Sign language instructor Thyson Halley. Photos by Christopher Lane
“I like Thyson’s energy,” says Parros. “He’s very energetic and positive.” Often speaking and signing simultaneously, Halley has taught students how to sign everything from the alphabet and numbers to emotions and timely words—like social distancing. He believes his is New Jersey’s first virtual American Sign Language class.
Parros is excited to use her new skills at work and beyond. While riding the bus to the airport, Parros, who lives in Newark, often encounters people who are deaf. She feels better equipped to interact with that population. “I know how to say, ‘Slow down’ and ‘Repeat’ and ‘Again,’ if I don’t understand something,” she says.
Halley speaks of a health practitioner who sought out the class after treating a deaf patient. “She wanted to know how to sign, ‘Are you comfortable?’” says Halley. “That really was very touching.
“If you can do a little sign language, that will go a long way,” he adds. “A deaf person’s face will light up like no tomorrow.”
For Parros, the class has also served as a welcome diversion from Covid-19. “I needed some positive distractions,” she says.
She’s proud to emerge from quarantine with a new talent.
“God willing, this will be over at some point,” says Parros, “and I can say, ‘During that time, I learned this.’”
Freehold Borough Police Chief Craig W. Dispenza (dark blue shirt) prays with other officers and Pastor Vester Dock of New Hope Baptist Church, June 2, outside the Monmouth County Courthouse. Photo: © Thomas P. Costello–USA TODAY NETWORK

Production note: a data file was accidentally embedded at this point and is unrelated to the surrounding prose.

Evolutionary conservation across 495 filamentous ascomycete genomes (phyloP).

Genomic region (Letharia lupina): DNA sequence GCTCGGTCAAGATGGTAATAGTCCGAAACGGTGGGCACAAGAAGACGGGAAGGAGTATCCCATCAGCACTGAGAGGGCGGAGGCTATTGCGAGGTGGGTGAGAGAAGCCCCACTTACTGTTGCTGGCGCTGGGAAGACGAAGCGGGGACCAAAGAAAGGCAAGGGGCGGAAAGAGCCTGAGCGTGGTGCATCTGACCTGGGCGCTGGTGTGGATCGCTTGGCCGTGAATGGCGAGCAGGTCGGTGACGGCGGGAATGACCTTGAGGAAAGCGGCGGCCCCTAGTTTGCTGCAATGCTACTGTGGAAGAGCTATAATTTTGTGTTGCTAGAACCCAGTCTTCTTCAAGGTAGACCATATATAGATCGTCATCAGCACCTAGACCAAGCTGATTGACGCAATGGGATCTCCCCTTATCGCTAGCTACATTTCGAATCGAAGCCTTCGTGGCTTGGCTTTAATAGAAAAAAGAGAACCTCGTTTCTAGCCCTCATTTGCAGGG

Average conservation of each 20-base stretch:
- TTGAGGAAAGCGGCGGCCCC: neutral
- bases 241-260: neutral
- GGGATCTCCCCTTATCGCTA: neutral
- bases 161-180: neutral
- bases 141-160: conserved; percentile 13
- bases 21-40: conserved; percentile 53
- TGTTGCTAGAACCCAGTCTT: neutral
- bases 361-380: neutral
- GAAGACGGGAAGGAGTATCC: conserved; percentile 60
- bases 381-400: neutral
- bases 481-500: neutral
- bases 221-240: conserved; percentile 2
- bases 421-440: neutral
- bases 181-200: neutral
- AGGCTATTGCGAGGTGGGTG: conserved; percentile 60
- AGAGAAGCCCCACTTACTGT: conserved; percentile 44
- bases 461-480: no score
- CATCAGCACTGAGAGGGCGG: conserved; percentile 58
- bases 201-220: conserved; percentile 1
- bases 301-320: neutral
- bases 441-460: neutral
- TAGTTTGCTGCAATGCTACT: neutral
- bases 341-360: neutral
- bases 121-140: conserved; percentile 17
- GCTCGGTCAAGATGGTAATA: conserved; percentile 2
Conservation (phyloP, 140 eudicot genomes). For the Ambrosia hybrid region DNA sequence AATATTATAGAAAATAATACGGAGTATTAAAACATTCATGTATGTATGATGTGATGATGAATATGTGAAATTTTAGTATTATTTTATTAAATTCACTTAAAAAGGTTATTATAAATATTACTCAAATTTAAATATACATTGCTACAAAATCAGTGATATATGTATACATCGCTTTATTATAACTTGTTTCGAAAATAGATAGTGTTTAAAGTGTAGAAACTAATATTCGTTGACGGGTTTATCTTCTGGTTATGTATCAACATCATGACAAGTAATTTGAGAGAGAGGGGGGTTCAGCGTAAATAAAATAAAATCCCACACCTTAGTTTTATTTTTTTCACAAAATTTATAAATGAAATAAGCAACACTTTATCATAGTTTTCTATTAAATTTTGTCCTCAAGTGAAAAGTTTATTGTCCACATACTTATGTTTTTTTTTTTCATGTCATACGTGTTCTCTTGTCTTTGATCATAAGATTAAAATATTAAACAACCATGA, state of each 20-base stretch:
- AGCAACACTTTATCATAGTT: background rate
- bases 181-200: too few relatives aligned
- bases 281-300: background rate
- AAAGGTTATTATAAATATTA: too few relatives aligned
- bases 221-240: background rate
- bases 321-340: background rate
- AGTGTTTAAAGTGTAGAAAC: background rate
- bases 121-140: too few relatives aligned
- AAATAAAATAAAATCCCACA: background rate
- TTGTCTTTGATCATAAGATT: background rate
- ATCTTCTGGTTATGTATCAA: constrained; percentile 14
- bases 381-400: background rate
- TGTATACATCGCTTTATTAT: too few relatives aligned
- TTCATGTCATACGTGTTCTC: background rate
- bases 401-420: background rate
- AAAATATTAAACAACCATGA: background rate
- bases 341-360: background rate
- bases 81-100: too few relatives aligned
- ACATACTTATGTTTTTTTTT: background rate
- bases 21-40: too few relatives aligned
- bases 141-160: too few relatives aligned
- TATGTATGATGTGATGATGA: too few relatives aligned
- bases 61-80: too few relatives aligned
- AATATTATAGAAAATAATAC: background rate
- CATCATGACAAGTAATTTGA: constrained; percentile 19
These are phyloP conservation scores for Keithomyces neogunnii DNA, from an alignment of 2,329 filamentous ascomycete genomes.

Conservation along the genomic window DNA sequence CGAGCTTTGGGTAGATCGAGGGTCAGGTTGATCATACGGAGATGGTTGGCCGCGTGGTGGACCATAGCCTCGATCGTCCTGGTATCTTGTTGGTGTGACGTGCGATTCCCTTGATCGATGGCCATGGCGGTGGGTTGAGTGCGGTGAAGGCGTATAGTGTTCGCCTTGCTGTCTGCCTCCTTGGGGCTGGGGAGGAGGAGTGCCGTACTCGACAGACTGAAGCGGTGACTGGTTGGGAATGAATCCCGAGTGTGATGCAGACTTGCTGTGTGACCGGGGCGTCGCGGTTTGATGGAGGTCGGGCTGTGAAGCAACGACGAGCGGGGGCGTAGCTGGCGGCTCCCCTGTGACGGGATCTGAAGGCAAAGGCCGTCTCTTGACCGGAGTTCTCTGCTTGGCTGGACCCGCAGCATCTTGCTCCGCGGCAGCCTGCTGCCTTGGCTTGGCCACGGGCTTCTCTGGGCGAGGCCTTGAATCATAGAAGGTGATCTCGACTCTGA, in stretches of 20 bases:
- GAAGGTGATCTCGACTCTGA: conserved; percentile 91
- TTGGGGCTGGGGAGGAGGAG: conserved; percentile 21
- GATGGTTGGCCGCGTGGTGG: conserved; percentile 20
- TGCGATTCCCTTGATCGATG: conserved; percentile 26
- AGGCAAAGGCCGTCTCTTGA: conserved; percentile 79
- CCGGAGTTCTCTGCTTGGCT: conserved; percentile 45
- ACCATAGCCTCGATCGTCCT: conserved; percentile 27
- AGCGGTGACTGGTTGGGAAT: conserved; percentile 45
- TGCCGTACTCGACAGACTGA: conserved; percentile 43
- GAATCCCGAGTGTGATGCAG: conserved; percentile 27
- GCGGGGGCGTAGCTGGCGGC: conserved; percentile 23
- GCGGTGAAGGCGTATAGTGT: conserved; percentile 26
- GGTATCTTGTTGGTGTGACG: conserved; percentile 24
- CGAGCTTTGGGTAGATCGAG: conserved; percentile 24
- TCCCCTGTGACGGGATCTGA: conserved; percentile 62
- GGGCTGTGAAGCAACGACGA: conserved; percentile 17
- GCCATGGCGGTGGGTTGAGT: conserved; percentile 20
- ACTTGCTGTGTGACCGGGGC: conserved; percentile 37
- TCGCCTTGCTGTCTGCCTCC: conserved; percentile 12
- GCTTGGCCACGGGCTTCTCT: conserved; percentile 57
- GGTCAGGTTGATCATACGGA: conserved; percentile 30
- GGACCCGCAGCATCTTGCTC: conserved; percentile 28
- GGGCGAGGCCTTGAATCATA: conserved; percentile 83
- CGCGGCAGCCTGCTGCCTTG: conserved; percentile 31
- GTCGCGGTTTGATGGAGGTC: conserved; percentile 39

THE CHIEF TAKES A KNEE
The protest was still young when Chief Craig Dispenza first thought it might end in a way that wouldn’t help anybody. It was the first Tuesday in June, and about 150 people were waving signs and making speeches in a public plaza at the center of Freehold Borough, adding their voices to the wave of anger and frustration that had erupted across the nation after the killing of George Floyd.
Dispenza shared their anger at the Minneapolis police officers who were implicated in Floyd’s death. “As a 30-year law enforcement vet, and coming from a law enforcement family, that was just disgusting—it was a criminal act,” he says. When he became chief last year, Dispenza placed on one side of his office the billy club that belonged to his grandfather, who was a New York City police officer. On the opposite wall hang memorabilia of his favorite band, the Beatles, including a large poster of John Lennon emblazoned with a peace symbol and the message, “People for peace.”
But then the voices of some of the protesters grew louder and angrier, and they edged nearer the officers in front of the Monmouth County Hall of Records. Dispenza—his foot in a protective boot after surgery for a bone spur—hobbled over on crutches and, because he couldn’t stand, sat on the steps behind his officers.
“Some of the younger protesters were challenging us to fight and screaming at us to kneel down,” he says. “That’s not asking us to kneel with you in solidarity. That’s just screaming at us.”
The police did not kneel, and some of the older protesters defused the younger ones. They all marched two blocks to the sloping lawn of the county courthouse, where speakers used as a platform the base of the tall monument that commemorates the Battle of Monmouth. Their voices grew louder; the crowd had doubled in size. “That was the second time I thought, This is not going to turn out well,” Dispenza says.
Dispenza got up on his crutches and told one of the older protesters to ask a minister who was there to lead a prayer. “I’ll kneel with anybody because of solidarity and a prayer,” says Dispenza. “I’m not going to kneel with somebody if I’m getting screamed at and ordered to.”